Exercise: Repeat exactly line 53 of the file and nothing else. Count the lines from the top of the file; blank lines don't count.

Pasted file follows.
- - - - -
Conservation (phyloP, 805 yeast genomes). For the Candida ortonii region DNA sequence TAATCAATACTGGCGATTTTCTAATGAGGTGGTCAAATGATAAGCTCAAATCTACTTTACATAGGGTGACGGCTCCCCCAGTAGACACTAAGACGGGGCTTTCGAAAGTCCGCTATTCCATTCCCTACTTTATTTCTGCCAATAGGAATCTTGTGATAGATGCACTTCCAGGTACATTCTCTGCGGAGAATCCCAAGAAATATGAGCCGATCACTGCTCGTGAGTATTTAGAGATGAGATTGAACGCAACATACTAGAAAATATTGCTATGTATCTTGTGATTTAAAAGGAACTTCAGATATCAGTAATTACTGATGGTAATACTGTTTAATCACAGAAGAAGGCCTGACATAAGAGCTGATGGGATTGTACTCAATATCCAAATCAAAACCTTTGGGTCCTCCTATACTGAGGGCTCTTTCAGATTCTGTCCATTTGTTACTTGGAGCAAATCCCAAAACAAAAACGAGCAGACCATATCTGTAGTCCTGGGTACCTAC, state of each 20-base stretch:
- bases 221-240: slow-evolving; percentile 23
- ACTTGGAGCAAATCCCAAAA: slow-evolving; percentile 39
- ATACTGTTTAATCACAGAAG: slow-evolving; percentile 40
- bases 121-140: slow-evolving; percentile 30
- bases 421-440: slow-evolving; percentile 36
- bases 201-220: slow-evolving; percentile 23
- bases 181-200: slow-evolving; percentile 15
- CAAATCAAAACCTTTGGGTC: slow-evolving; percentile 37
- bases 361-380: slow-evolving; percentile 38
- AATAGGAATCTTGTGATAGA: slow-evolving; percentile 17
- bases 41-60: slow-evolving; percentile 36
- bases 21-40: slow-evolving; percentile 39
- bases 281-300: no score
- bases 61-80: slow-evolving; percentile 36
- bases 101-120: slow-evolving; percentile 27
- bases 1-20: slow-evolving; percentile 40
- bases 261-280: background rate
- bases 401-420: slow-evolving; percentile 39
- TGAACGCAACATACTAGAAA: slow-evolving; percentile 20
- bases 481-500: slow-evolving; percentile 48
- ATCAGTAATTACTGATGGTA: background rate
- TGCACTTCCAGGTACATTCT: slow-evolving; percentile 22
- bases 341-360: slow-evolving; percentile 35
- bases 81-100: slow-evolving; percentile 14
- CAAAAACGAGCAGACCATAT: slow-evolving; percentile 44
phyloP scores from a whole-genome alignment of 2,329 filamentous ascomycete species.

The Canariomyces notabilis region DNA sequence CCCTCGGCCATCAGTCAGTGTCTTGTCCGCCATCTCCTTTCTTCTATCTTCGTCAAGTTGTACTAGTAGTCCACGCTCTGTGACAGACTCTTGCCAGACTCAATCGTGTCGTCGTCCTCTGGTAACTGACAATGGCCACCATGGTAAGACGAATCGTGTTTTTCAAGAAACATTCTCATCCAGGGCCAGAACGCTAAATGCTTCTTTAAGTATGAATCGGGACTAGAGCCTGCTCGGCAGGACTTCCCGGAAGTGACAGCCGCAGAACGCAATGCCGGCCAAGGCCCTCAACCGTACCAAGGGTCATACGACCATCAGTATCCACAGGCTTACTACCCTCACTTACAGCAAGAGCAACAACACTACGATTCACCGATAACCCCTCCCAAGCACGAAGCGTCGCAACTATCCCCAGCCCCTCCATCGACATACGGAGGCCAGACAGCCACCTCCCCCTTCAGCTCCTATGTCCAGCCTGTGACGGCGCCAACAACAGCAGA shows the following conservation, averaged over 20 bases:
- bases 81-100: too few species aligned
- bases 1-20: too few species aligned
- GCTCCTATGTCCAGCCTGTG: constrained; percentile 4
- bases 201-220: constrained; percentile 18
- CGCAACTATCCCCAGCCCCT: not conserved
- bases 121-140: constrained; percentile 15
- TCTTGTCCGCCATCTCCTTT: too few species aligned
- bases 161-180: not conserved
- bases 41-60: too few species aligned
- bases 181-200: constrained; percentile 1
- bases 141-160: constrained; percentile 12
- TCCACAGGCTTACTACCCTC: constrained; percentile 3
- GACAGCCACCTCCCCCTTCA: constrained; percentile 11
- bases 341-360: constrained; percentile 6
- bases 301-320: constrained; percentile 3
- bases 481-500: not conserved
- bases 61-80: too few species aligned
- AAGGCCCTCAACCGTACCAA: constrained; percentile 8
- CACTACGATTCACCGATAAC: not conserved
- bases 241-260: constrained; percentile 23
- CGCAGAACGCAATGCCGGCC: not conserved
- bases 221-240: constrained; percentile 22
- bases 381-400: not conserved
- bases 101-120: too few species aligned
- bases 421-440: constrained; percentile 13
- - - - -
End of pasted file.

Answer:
- bases 421-440: constrained; percentile 13